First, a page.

Get in Gear for Spring Biking Season, Part 1: New Routes

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Published on April 7th, 2010  |  Discuss This Article  

Margaret Southern, Cool Green Science’s green blogger, is posting about getting ready for spring biking season.

After a long, cold, wintry, long, dark, long winter…spring is finally here! And that means it’s time to get back on the bike and out of the house and out of the car.

And just in time for the season, Google Maps has added a brand new biking feature. Now, you can choose to get directions by car, by foot or by bike. When you ask for directions “by bike,” it automatically chooses the best streets for biking – including streets without steep hills and those with bike lanes or light traffic.

Of course, how well does it really work?

I just tested this out for my ride to work and was shocked at how accurate it was – down to the little shortcuts I take on the side streets. It put me onto a street with very little traffic that I use, rather than the parallel four-lane road with a bike lane that ends abruptly. It also routed me around construction on a side street that’s been going on for a year – although I’m not sure it was because of the construction or to get me to a stoplight one street over.

And how did it know it takes me almost exactly 19 minutes to bike door to door? That’s almost creepy.

For my husband’s commute it gave him two options – one route being 6 miles and the other 8.5 miles. The problem with the 6-mile route? It takes him through Arlington National Cemetery, where bicycles aren’t even permitted. Oops.

But the second option was pretty spot-on. Although someone should probably tell Google Maps that riding on the walking paths of the National Mall is next to impossible during tourist season. Perhaps cities without so many monuments and memorials to get around would be a little easier to map.

But besides just directions from Point A to Point B, the maps show:

  • Dedicated bike paths with no motor traffic (dark green lines);
  • Streets with bike lanes (light green lines); and
  • Other popular biking streets (the dotted lines).

This looks like it would be a great tool for figuring out the best way to explore a new city by bike, or even just venture to a new part of town. And what better way to spend a beautiful spring day?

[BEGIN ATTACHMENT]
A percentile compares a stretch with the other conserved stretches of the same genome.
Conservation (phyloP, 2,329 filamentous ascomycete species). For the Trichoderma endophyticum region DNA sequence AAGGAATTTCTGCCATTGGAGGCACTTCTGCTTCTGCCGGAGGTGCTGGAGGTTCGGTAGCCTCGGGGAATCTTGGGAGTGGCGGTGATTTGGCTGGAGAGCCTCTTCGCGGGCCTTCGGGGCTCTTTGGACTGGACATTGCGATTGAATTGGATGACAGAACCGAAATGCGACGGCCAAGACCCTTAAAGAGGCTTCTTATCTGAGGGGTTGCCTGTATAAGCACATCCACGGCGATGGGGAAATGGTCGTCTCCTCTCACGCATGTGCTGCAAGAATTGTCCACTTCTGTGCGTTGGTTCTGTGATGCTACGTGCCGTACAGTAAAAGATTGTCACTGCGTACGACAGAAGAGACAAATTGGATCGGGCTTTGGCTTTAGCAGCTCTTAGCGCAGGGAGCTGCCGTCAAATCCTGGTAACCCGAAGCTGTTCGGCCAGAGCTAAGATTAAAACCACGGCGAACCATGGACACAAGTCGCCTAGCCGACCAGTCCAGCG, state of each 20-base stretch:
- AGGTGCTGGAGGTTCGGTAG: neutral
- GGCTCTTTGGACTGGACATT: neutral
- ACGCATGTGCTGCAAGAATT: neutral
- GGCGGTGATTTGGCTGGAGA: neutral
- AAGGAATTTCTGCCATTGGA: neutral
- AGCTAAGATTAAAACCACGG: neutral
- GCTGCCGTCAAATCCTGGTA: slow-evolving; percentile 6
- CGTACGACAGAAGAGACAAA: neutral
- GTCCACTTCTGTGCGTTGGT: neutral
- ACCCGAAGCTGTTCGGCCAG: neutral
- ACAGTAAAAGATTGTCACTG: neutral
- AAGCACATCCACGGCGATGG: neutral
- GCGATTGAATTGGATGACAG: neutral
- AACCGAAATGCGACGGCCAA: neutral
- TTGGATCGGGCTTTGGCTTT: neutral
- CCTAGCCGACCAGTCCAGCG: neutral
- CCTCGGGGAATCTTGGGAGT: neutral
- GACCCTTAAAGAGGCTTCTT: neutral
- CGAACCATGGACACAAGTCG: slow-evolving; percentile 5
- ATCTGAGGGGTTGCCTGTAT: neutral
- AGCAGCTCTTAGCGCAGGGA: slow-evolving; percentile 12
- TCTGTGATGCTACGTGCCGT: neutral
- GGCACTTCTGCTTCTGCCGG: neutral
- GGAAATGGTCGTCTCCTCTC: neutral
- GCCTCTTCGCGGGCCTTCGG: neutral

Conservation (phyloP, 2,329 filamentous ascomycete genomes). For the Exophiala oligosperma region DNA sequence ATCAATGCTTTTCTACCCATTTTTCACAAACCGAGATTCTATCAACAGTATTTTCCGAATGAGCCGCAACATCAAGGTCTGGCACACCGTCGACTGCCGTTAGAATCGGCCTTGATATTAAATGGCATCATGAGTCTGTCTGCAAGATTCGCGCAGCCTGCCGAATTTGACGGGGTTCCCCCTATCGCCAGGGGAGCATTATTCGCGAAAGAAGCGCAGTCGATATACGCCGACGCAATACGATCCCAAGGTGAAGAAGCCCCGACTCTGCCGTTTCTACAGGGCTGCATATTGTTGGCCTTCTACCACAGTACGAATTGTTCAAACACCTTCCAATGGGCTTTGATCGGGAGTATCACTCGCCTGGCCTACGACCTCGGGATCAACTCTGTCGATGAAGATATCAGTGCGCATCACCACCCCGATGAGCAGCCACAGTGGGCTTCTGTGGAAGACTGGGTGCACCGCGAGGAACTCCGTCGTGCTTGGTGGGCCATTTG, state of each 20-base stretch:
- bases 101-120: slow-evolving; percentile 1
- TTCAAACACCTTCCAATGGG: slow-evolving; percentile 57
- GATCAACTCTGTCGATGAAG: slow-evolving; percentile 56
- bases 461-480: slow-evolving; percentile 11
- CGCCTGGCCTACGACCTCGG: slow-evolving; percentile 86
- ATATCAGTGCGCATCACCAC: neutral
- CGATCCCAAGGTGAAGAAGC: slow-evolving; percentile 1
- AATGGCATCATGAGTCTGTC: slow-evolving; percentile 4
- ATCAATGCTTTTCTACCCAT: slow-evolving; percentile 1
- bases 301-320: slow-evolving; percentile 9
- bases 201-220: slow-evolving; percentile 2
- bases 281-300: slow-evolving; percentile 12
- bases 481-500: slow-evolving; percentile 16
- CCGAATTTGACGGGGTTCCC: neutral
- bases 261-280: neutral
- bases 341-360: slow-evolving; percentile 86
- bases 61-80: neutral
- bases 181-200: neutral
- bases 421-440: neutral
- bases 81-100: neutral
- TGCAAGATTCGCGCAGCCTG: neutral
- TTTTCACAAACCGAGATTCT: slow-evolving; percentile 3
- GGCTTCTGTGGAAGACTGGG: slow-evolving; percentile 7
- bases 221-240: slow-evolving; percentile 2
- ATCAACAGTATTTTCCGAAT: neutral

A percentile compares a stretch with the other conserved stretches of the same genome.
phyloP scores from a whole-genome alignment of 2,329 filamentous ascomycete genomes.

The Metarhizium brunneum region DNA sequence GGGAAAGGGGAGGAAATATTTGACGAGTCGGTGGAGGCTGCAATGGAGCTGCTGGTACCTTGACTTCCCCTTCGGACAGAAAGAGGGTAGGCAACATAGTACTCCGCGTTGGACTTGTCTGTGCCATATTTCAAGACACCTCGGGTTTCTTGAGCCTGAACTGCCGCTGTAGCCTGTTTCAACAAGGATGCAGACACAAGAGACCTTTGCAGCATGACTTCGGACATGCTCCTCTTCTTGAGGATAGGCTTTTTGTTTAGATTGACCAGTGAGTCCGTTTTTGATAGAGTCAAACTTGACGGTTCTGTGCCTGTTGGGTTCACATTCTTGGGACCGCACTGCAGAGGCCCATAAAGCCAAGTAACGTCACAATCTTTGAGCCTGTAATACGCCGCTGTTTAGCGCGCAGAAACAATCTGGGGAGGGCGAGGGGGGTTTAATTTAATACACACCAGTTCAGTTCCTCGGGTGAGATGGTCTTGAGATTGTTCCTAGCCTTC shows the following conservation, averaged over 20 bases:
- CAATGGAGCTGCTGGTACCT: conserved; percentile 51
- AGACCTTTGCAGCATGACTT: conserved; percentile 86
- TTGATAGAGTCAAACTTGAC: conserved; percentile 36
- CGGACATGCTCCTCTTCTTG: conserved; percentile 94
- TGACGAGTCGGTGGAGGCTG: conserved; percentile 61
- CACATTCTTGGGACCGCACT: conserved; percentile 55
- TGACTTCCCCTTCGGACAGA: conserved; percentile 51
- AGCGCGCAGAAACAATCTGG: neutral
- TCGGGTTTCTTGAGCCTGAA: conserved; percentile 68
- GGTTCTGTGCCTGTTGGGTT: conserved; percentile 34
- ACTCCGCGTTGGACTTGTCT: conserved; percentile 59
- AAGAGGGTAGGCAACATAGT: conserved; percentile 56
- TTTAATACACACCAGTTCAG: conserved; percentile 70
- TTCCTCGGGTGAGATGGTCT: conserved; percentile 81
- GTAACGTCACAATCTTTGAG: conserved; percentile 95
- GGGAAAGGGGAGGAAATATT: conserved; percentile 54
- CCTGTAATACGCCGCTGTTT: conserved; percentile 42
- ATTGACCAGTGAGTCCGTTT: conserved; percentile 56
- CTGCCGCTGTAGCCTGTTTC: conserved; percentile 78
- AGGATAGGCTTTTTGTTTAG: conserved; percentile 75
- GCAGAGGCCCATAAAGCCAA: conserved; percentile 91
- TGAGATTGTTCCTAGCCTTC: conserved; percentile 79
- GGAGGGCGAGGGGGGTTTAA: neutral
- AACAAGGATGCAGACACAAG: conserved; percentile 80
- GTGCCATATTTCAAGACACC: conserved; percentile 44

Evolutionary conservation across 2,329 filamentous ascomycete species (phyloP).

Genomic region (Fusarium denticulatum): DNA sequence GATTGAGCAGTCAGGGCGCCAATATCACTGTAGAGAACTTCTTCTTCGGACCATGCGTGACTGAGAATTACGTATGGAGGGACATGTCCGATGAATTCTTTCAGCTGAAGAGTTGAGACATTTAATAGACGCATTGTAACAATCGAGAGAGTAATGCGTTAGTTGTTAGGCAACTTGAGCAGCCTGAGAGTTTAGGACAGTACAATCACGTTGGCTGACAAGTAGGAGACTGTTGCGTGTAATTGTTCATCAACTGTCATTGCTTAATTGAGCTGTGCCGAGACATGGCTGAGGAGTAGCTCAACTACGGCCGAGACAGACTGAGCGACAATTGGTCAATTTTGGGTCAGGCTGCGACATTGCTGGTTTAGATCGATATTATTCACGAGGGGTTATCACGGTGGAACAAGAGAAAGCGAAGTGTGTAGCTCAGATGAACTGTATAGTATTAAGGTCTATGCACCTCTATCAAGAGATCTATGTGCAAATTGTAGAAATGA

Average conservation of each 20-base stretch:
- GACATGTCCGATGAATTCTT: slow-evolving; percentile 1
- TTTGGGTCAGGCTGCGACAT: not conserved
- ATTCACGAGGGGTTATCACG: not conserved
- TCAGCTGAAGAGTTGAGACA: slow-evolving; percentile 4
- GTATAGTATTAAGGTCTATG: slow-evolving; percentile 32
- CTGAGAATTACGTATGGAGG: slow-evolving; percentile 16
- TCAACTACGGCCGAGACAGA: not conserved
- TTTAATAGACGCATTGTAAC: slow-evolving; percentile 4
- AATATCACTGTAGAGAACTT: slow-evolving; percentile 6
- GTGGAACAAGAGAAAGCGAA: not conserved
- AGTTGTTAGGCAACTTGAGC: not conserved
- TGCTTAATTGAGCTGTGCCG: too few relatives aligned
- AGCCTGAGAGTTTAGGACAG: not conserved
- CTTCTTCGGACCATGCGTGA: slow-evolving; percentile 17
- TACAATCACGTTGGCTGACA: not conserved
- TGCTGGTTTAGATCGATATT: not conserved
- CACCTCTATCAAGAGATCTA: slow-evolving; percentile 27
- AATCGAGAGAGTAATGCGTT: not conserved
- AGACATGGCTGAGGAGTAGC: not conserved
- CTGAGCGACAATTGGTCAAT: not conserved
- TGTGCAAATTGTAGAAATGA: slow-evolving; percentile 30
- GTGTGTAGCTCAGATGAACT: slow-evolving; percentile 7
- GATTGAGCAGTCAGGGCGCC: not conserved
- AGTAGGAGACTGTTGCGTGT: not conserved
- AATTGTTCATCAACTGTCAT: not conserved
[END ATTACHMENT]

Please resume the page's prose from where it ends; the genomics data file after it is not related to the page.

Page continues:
(Image credit: FlickR/Notfrancois via a Creative Commons license.)

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Comments: Get in Gear for Spring Biking Season, Part 1: New Routes

  •  Comment from Lauren Kuhlman

    I feature requested this like a thousand times. I wrote it in at first and then eventually there was a checkbox for common feature requests and I checked the biking directiosn feature request at least once a week.

    My personal experience is quite a testament to Google Maps accuracy. I ride a century a month and when I first moved to Chicago I had to hunt and dig for information on the numerous, lovely bike trails to piece together a 112 mile ride. I had to get maps of varying quality from the different park districts that the trails I needed fall under, piece it together and figure it all out myself. Now, its easy. Also, I checked and Google Maps picked the right trails. For my commute and errands rides in the city, I used the free Chicago Bike Map from Active Transportation Alliance. Now, the same info is in Google Maps and its perfectly accurate.

    Things I think should be added:

    Transit/Bike Combo Trips. For example, you can take your bike on the Metra train then ride the remainder of the way. I think this is an important option in the suburbs of Chicago. Unfortunately, there are exclusions on the Metra excluding all of rush hour on the weekdays.

    Support for my Blackberry. I google map things on the fly from my mobile all the time. It would be nice to have biking lanes including on my device.

    An option for trail route. Some people are willing to go a few miles farther to not ride in traffic. It takes a bit to get over the fear of traffic.

    Anything that gets more people in human-powered transit is great news. : )

    Make sure to check out my second favorite charity, Rails-to-Trails Conservancy who partnered with Google Maps to provide the most content for the new bike mapping feature.

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